"Hullo!" Mr Rogers greeted him. "Well, the show went very well yesterday, and I see your name in the papers this morning."
Cai confessed that he, too, had seen it.
"And it won't be the last time either, not by a long way. I was wantin' a word with you. Cap'n Hunken,--eh, but that's the sort of friend to have--a man in a thousand--Cap'n Hunken was tellin' me, a few days back, as he'd a mind to see ye in public life."
"Thank'ee," said Cai. "'Bias has been nursin' that notion about me, I know. But I hope I can make up my own mind."
"He said 'twould be a distraction for ye."
"Very likely." Cai was nettled without knowing why. "But supposin' I don't need bein' distracted, not at this present?"
"Not at this present," Mr Rogers agreed. "Your friend allowed that; but he said as, all human life bein' uncertain, he was worried in mind what was goin' to become o' you in the years to come."
"Meanin' after his death?" asked Cai, with a touch of asperity.
"He didn' specify. It might ha' been death he had in mind, or it might ha' been anything you like. What he said was, 'I'd like to see old Cai fixed up wi' summat to while away his latter years.' That's how he said it, in those exact words, an' nothing could have been more kindly put."
"We're the same age, to a hair. I don't see why 'Bias should be in all this hurry, unless between ourselves . . . But you wanted a word with me."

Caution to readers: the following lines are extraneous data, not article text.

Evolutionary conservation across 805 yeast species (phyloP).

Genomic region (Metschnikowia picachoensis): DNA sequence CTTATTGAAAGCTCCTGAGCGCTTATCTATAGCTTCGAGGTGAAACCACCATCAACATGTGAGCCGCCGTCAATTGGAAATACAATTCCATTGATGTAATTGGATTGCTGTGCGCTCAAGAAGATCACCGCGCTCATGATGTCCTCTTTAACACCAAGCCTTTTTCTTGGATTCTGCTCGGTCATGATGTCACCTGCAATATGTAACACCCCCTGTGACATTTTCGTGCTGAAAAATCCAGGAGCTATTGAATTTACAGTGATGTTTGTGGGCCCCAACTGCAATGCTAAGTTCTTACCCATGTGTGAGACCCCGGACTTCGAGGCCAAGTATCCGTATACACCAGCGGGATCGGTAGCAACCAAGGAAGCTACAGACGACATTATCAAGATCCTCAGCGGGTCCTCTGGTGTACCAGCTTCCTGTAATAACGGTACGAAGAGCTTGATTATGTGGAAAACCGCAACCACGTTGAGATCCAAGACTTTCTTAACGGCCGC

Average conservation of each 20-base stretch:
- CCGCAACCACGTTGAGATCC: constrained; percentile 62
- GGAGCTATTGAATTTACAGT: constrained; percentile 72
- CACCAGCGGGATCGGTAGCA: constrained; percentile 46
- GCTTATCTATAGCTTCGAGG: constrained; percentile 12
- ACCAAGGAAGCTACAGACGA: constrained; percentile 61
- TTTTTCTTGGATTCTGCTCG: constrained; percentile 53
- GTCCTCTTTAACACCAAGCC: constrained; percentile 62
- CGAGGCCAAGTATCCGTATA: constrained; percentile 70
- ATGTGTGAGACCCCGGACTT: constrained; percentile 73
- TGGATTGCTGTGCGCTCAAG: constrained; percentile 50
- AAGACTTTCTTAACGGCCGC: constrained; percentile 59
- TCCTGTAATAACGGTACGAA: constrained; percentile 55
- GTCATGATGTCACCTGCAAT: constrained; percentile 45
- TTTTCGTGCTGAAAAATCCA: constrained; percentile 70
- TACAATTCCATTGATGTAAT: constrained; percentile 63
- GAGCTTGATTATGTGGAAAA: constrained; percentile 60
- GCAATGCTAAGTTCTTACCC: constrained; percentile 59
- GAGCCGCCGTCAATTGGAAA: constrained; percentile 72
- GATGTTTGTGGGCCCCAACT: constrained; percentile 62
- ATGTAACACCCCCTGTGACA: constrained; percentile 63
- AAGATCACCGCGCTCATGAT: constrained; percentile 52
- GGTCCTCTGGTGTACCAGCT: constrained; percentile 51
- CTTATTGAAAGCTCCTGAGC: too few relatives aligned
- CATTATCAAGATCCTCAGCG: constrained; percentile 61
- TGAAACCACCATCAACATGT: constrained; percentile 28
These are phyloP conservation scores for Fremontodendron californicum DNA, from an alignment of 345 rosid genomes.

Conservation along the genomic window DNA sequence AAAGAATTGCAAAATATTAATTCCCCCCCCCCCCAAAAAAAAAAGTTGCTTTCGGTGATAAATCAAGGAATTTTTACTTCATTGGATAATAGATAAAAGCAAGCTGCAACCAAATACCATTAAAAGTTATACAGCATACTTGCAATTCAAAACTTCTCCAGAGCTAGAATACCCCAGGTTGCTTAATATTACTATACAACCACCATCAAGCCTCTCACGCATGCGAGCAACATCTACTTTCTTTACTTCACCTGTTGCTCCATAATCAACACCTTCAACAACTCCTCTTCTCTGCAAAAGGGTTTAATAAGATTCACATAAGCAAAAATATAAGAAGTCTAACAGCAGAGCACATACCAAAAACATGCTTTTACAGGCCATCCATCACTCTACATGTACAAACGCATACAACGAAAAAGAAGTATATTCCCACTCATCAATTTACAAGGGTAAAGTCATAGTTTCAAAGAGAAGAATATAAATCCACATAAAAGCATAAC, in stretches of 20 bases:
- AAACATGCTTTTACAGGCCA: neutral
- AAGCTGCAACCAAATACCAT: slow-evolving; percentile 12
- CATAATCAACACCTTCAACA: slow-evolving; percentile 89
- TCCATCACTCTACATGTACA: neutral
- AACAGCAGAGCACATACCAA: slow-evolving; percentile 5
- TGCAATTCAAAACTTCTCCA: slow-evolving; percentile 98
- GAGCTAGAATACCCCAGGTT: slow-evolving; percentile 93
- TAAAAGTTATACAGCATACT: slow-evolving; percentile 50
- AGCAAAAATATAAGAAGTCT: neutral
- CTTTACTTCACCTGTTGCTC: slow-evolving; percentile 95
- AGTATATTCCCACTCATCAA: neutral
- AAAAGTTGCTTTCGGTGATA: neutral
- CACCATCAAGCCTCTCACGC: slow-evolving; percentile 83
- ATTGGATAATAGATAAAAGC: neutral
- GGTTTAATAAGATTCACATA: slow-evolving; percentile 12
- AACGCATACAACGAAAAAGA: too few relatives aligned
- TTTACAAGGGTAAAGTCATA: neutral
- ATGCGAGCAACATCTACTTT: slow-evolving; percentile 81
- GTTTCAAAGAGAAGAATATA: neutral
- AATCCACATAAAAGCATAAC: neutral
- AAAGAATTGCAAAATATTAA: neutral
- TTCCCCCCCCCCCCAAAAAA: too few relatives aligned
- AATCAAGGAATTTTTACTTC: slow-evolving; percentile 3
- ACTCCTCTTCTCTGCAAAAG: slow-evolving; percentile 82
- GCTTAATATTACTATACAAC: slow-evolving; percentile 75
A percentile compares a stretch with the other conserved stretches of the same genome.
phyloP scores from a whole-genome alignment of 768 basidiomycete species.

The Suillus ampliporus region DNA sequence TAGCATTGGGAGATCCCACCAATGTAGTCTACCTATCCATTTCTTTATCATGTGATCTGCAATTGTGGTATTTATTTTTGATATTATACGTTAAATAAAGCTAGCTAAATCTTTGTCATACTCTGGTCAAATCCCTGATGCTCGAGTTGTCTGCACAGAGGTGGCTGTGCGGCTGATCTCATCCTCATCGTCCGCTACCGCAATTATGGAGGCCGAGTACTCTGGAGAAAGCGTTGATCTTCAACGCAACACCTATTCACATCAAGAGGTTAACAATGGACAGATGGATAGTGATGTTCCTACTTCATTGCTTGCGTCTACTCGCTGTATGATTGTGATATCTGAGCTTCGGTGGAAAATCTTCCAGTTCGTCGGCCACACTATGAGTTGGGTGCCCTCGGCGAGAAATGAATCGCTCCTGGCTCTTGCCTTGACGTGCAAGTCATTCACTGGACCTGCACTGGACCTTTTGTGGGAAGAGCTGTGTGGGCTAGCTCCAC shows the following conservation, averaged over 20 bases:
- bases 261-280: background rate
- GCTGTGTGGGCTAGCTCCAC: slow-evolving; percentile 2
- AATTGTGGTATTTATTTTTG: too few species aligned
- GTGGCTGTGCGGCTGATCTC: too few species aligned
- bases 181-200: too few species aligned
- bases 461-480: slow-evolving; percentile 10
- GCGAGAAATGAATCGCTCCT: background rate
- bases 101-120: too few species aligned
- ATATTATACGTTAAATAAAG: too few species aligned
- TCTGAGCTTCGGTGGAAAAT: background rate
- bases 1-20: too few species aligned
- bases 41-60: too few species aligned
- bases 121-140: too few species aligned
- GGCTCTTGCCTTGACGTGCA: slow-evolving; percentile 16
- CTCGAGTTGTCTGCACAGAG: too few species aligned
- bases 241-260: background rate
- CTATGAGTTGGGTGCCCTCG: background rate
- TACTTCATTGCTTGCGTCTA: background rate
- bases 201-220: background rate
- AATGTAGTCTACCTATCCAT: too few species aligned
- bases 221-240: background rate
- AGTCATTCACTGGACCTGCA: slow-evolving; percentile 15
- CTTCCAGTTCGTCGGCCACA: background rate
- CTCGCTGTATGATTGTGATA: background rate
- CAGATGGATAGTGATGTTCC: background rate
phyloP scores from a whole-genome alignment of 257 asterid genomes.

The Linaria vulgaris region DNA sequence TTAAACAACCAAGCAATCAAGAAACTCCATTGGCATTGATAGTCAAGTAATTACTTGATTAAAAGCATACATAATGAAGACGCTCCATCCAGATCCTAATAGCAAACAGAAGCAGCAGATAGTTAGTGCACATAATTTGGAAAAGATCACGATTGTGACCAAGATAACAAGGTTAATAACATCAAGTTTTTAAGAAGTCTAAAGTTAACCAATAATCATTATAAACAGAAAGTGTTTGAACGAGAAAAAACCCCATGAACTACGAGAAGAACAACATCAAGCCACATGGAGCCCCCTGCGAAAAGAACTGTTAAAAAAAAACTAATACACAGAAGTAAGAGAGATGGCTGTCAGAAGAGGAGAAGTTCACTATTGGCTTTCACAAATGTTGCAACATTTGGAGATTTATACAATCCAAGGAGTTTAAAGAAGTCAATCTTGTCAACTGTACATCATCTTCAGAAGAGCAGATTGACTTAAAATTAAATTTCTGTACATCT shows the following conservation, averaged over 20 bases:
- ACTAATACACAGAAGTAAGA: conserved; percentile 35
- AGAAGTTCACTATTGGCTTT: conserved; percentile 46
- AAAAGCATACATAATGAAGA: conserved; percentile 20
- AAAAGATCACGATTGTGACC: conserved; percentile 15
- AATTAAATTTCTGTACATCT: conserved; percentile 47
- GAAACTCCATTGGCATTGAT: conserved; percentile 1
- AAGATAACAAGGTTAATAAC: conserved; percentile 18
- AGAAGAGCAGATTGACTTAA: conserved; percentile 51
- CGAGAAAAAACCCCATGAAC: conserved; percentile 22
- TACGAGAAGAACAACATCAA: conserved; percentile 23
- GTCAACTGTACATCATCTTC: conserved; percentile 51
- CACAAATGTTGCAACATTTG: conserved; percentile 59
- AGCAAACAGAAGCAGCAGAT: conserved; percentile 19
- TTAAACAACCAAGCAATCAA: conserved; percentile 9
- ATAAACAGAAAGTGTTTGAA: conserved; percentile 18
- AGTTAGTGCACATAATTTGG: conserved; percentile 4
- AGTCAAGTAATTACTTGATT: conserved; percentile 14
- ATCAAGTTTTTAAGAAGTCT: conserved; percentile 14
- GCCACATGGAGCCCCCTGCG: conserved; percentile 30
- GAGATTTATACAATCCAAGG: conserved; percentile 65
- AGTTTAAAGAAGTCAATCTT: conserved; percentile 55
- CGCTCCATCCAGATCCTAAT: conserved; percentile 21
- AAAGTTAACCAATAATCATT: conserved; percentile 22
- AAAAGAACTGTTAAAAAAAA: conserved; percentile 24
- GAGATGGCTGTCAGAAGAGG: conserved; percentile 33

"Yes, on that very question. I'm on the School Board, as it happens, and I'm thinkin'--between you an' me--to send in my resignation, which will create a vacancy."
"Oh?" said Cai, alert; "I didn' know you took an interest in education."
"I don't," Mr Rogers responded frankly. "I hate the damned thing. If it rested with me, I'd have no such freaks in the land. But there's always the rates to be kept down. And likewise there's the coal contract to be considered. Added to which," he wound up, "it gives you a pull in several little ways."
"I see," said Cai after a pause. "But, if that's so, why resign?"
"Because I'm broken in health, an' can't attend the meetings. I'd have resigned six months ago if it hadn't been for Philp."
"Did Mr Philp persuade you to hold on?"
"You bet he didn't!" Mr Rogers grinned. "Philp wants the vacancy, and--well, I don't like Philp. I don't know how he strikes you?"
"To tell the truth," confessed Cai, "I can't say that I like him. He's too--inquisitive, shall we put it?--though I daresay he means it for the best."